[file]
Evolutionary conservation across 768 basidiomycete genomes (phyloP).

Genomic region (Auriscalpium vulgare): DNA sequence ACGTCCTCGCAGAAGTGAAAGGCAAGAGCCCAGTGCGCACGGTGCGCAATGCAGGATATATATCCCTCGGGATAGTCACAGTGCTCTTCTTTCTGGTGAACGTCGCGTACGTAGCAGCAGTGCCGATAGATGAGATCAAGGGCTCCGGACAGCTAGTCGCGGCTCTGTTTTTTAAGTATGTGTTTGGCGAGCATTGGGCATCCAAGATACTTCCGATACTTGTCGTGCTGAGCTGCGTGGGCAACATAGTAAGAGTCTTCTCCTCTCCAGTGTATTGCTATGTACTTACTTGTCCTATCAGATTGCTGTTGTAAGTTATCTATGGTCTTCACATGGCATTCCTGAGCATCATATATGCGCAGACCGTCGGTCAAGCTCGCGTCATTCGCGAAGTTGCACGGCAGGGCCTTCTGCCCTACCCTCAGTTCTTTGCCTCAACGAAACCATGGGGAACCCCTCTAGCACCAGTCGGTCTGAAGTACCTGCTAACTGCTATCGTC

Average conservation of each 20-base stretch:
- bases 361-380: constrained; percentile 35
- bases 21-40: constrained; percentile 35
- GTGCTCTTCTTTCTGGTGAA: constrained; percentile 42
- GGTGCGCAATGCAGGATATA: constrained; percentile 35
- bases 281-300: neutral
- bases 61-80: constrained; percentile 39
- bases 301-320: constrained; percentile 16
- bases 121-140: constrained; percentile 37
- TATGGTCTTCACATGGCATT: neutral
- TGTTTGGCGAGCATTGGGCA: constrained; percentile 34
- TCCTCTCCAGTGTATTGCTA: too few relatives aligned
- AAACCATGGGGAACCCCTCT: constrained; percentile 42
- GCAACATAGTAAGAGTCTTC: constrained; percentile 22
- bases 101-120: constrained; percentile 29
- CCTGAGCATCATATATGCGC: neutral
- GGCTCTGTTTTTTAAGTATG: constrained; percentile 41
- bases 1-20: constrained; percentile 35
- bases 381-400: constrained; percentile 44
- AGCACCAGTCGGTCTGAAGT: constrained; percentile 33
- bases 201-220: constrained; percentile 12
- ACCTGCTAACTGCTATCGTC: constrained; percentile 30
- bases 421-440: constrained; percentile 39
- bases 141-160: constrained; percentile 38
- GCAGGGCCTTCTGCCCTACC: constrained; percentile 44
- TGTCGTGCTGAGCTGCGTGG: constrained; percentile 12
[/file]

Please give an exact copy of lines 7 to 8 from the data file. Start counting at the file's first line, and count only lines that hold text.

- GGTGCGCAATGCAGGATATA: constrained; percentile 35
- bases 281-300: neutral